• Matt

    Matt Haney '94 (bottom right), Principal, MDI High School


    How many years have you been the principal of your school?



    What first sparked your interest in becoming a school leader?

    Both of my parents were educators, and my dad was a high school principal for a time. I've always been intrigued by leadership, and I guess the pieces just fell into place for me.


    What was your education/career path from GSA graduation to your current job?

    After high school I attended The University of Maine and earned a bachelor's degree in Kinesiology and Physical Education. Upon graduation I stayed at UMaine as a member of the baseball coaching staff and earned a master's degree in Educational Leadership. From there I became a PE teacher and Athletic Director at Old Town High School and then the middle school and high school Athletic Director for what was then known as Union 96 at Sumner High School and four K-8 schools. From there I moved on to MDI High school where I was an Assistant Principal for 8 years before becoming the Principal in 2013.


    In hindsight, can you draw any connection between your own school experience at GSA and the career path you chose? What was formative about your student experience at GSA?

    I try to model my leadership style after the experience I had at GSA. When I was in high school we prided ourselves on being independent thinkers, and the students were given a lot more responsibility than what is typical in many schools. I think that approach really worked for me, and I try to bring much of that to MDI.


    Looking back to your senior year of high school, what career/aspirations did you have for yourself at that time? What did you do as an Independent Study project?

    At the time I was really into sports, particularly baseball. I was looking ahead to my college career. I had no illusions of becoming a pro athlete, and as such I was planning to emulate the career of Coach Kane, who I've always looked up to and respected like a member of my own family. It turns out that my teaching career was fairly brief before I went down the trail of full-time administration. As for Independent Study, I spent both years working in the group sales department at Sunday River Ski Resort.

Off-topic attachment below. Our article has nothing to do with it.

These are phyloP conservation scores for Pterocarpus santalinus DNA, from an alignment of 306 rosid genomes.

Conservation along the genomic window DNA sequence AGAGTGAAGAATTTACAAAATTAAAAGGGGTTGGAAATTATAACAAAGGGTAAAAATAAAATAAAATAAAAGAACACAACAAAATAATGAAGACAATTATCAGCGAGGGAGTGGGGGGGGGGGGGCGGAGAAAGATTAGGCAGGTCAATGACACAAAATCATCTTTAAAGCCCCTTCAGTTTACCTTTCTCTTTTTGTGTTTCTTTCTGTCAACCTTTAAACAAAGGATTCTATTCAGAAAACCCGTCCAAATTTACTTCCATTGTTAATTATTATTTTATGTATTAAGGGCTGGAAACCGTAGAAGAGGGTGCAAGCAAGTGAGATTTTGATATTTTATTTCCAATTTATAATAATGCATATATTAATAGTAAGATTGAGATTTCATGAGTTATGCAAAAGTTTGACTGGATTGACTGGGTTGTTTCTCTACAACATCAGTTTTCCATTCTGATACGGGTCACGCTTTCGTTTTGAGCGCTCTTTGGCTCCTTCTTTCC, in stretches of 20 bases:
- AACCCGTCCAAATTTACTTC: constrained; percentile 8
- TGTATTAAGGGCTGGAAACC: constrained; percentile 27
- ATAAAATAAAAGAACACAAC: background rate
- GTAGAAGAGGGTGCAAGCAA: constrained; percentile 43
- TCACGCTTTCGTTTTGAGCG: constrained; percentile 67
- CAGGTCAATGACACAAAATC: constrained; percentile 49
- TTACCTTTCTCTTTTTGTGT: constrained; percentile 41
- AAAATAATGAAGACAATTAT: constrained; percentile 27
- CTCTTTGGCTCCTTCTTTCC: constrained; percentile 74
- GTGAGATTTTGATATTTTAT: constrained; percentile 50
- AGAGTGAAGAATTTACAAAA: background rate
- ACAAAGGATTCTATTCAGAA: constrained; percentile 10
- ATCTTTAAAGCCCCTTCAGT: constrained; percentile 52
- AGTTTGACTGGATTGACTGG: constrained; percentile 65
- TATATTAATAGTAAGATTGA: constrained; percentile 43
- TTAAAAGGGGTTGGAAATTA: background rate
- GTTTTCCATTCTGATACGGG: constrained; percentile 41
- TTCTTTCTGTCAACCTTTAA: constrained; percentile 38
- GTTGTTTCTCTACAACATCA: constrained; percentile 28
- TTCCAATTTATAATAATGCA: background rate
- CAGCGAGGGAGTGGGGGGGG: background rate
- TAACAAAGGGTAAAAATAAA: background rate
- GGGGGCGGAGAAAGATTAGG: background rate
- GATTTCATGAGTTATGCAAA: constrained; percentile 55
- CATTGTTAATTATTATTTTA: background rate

What educational, work, or life experience has best prepared you to take on the role of school principal?

    Without a doubt, my athletic career paved the way for my professional career as an educator. Both as a player and a coach I learned the value of teamwork, accountability, responsibility, and hard work. Both as a principal and an athlete, you are only as good as the people you rely on and the only way to success is to build each other up.


    What do you love about being a school principal? What is most rewarding about this job?

    I truly love the opportunity to work so closely with a vast array of people, both students and adults. The numerous daily interactions I have with teenagers simultaneously keep me young and make me feel my age. I have had the opportunity to forge lasting relationships with different colleagues at my school, in my region, and across the state. I consider myself to be blessed.


    What is challenging about being a school principal?

    The principal of a school is the center of its emotional cyclone. One of my key roles is to help to absorb some of that emotion so that others can manage to forge ahead and achieve their goals. Sometimes after all that absorption it feels like I'm a sponge that needs to be wrung out. That's where it becomes very important to have balance. I find that balance through physical activity and sharing adventures with my family.


    What is a source of pride in your school community?

    Our school community is a place bursting with pride. We love our place, we love our students, and we love each other. We don't have all the answers but we are confident that we can work together to find them.


    Anything else you would like to share?

    I'd like to thank my parents for giving me the freedom to choose my own path then guiding me along the way. When I went to high school, most of the students from my town didn't attend GSA. My parents supported me in making the less convenient school choice, and it's been paying dividends from the very first day.